Funny thing about reporting and editorial decisionmaking: the goal is to sell ad space. And what sells ad space? Stories about how feminism is failing women. Not so much, I think, because advertisers want to support a retrograde 50s fantasy of America, but because trying to stuff the little ladies back in the kitchen causes a sensation: the Guys Like Us, We Had It Made crowd loves to wave those stories around like a bloody shirt, saying, ah-HAH! Proof, PROOF that men are naturally meant to be on top and women were meant to serve! Whereas, the You’ve Come a Long Way, Baby crowd tends to take umbrage at the effort by the dominant culture to hold us back, and picks apart the story until it’s exposed for the crap it is.
And all the while, page views go up, newspapers fly off the shelves, people talk about the influence of your magazine, and both ad rates and ad buys go up.
Take, for instance, much of the content of the Style section in the New York Times and its support apparatus on the op-ed page, which has pushed everything from the ill-supported idea that women are “opting out” of careers early on and in droves; that pole-dancing parties are the new Tupperware parties; that Mommy is making you a slut; treat women like cyborgs while men are real people; laugh off emotional abuse as “cute”. And do we even want to start thinking about some of the stuff they run in the “Modern Love” column?
But one of the areas where this kind of thing can be rather blatant is in science and health reporting. Take, for instance, the recent scare-mongering about a study which may or may not have concluded that equality was harmful to women’s health. If that’s all you had ever heard about the issue — and it’s likely it was — you might think that the study actually had some merit. Certainly, the right-wing media seized on it, and loudmouths like Rush Limbaugh waved the bloody shirt.
Echidne, however, has heard more about the issue. Including earlier studies with better methodology that arrived at the opposite conclusion — yet somehow never got the kind of publicity that the Feminism Is Bad For You! Back To The Kitchen! study got:
Do you remember the big fuss the media made over the 1999 study by Kawachi and others which found that greater gender equality appeared to be correlated with better health for both sexes in the United States? How about the even bigger media fuss caused by the 2005 study by Chen and others which found that gender equality appeared to be correlated with better mental health for women? And surely you remember the excitement in the media last year when we all learned about the Swedish study which showed that both men and women have better health when roles are shared more equally at home?
You don’t recall? Neither do I, because there was no such fuss at all. Studies with those findings are not mentioned in the popular media at all or only fleetingly. But when a Swedish study in 2007 suggests that greater gender equality leads to less health for both sexes, what happens? You guessed it. The media is on the study right away:
Warning: feminism is bad for your health
By Roger Dobson
Published: 25 March 2007
Since before Germaine Greer published The Female Eunuch in 1970, and even before Mary Wollstonecraft wrote A Vindication of the Rights of Woman in 1792, campaigners have fought for sexual equality, convinced it is the key to a better society. Now researchers have discovered that gender equality may make people unwell.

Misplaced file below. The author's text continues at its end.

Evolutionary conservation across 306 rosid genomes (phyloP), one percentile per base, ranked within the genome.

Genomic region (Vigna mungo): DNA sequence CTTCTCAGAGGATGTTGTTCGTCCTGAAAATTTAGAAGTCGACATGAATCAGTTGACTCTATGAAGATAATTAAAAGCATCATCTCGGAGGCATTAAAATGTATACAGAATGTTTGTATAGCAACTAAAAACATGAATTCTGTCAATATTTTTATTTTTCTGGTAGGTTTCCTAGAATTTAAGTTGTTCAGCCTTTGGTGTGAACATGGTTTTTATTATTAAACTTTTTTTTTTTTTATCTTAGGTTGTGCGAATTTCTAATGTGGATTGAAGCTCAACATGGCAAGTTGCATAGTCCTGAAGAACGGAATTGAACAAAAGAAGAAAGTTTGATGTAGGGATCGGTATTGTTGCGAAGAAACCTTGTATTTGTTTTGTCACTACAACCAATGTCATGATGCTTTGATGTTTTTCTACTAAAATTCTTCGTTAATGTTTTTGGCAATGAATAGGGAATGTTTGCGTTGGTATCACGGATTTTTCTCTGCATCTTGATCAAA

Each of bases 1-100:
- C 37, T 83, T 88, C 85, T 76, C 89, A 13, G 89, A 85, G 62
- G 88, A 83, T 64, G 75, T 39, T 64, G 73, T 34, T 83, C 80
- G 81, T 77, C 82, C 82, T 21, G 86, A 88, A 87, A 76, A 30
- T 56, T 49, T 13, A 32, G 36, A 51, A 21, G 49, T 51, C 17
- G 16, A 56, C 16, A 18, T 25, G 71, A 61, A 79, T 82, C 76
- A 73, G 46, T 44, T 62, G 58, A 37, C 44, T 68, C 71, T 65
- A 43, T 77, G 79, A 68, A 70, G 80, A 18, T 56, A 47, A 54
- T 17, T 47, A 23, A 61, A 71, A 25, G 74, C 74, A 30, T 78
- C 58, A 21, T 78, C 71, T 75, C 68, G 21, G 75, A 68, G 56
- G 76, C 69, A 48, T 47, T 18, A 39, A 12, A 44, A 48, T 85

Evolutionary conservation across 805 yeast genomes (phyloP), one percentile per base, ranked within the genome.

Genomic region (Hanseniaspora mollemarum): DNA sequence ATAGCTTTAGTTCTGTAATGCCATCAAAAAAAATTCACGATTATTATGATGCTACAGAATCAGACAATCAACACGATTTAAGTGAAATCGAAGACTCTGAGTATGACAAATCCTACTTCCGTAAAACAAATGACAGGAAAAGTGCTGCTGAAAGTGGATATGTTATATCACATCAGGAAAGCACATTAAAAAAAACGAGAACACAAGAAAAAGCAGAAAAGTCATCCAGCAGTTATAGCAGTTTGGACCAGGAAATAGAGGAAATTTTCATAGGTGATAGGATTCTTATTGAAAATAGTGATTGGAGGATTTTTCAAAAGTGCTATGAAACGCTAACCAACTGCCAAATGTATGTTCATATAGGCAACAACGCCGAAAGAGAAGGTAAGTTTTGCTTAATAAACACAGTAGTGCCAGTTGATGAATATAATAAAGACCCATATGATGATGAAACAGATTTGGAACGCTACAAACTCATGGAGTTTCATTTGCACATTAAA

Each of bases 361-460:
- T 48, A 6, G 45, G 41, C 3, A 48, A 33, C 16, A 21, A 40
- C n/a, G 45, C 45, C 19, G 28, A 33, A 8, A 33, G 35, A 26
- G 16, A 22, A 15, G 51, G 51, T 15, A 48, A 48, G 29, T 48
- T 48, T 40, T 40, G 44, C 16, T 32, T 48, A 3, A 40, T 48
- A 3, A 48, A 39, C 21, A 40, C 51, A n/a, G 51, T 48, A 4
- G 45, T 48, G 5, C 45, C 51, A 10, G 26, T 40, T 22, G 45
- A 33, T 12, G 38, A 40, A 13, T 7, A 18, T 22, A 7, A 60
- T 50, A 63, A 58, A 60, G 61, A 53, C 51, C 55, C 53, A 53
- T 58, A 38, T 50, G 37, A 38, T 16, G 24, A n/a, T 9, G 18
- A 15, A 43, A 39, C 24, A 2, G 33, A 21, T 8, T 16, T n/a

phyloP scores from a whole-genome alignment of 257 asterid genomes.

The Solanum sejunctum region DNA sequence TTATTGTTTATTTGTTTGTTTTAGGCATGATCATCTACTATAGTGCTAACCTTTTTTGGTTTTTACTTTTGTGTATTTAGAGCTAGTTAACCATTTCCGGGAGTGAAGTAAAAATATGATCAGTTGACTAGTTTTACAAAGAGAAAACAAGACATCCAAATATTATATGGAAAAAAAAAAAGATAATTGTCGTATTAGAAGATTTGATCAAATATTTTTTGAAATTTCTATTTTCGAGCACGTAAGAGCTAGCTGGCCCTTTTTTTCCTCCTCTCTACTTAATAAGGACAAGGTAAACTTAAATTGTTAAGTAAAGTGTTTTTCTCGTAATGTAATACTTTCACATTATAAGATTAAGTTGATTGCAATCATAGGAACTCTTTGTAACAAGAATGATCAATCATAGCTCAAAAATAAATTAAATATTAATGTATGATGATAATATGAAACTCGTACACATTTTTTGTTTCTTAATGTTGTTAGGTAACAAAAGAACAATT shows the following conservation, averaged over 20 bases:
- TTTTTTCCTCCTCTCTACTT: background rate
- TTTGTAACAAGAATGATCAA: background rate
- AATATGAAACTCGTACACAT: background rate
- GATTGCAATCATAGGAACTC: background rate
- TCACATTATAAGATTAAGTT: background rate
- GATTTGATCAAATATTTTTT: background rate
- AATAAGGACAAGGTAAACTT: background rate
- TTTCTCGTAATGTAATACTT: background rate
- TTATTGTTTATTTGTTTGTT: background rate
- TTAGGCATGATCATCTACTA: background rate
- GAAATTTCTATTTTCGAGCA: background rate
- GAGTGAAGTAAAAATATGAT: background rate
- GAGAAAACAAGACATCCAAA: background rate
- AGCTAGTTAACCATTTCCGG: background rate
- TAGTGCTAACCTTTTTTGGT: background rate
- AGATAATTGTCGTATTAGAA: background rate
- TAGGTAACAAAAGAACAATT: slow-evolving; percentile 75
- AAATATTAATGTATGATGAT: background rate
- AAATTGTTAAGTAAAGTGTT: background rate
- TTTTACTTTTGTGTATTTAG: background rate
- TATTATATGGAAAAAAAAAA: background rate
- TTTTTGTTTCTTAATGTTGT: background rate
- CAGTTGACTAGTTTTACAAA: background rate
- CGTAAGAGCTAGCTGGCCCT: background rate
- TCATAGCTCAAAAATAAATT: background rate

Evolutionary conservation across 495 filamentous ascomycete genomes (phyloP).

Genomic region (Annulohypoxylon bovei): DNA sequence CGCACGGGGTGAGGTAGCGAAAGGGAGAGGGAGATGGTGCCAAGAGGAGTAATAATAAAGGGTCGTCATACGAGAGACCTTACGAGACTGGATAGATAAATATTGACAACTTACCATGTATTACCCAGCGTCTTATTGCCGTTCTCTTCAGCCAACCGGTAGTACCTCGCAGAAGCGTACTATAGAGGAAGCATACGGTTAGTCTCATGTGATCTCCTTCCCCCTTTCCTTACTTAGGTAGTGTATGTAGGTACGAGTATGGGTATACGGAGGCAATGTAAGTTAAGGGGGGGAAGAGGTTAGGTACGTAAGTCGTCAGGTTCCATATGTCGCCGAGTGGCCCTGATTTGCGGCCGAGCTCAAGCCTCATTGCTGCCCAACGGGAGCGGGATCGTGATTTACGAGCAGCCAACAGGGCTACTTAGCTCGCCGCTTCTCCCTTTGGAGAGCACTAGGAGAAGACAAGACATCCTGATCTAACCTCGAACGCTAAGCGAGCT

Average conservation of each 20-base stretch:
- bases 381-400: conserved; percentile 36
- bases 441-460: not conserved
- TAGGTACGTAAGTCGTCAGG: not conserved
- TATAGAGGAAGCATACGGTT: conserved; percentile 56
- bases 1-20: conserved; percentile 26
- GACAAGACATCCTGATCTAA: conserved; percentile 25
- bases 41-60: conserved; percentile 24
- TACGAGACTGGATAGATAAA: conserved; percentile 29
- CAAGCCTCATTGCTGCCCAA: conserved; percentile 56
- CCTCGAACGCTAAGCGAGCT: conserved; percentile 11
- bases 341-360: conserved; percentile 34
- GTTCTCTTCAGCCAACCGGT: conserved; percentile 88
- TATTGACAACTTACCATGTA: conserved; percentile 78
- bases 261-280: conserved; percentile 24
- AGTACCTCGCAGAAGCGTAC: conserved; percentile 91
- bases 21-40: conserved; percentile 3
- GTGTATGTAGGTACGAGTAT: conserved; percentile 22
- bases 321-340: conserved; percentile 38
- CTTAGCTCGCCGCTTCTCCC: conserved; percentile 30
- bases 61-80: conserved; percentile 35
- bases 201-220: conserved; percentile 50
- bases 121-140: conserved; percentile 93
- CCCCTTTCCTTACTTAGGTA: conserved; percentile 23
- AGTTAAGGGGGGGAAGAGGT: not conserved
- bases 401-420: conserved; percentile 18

It is most interesting, is it not? Consider this: Hundreds of studies are published each month in the social science literature, and only a very few of these are ever publicized extensively. How do those lucky studies get picked? Some of them are obviously important in their findings, but many are selected because they might sell more newspapers or get more television watchers glued to their sets. And I’m beginning to suspect (heh) that there is an ideological point to deciding which studies are to be given more advertising. It will not be studies which suggest that feminism is a good thing.
This has two important consequences. The first one is that the general audience obtains a biased understanding of what the studies show in general. The second one is that people like me have to spend an awful lot of time criticizing and analyzing the mispopularization of studies. It doesn’t matter how well I do that, because it LOOKS like all the studies out there are proving points for the anti-feminist side. What is urgently needed is some sort of a way of getting a more representative sample of studies into the popular debate. But this is not something the anti-feminists want to do.
Sigh. I am bitter, bitter.
Things weren’t always like this. Feminism gained astonishing ground in the 70s, until Phillys Schlafly got so offended that other women might be guaranteed the kinds of advantages she enjoyed that she put a stake through the heart of the Equal Rights Amendment, which had been overwhelmingly popular. And then the backlash started, and part of that was the rise of right-wing talk radio, which tapped into the lizard brain of the country. And after a while, editors figured out that anti-feminist stories got publicity. But not *too* anti-feminist, please — the trick is to stir up controversy without being so radical that the advertisers get turned off.
Perhaps, soon, newspapers and magazines will figure out that positive stories about feminism also get talked about, also create buzz, and also can sell ad space. Some advertisers may drop out, but others will take their place.
- Kos Gets Real by Lauren June 6, 2005
- WAATFPB? by Lauren February 21, 2005
- So, What Were You Planning on Doing in the DR With That Viagra, Rush? by zuzu June 27, 2006
- “Science” Confirms: I’m Female by zuzu December 28, 2006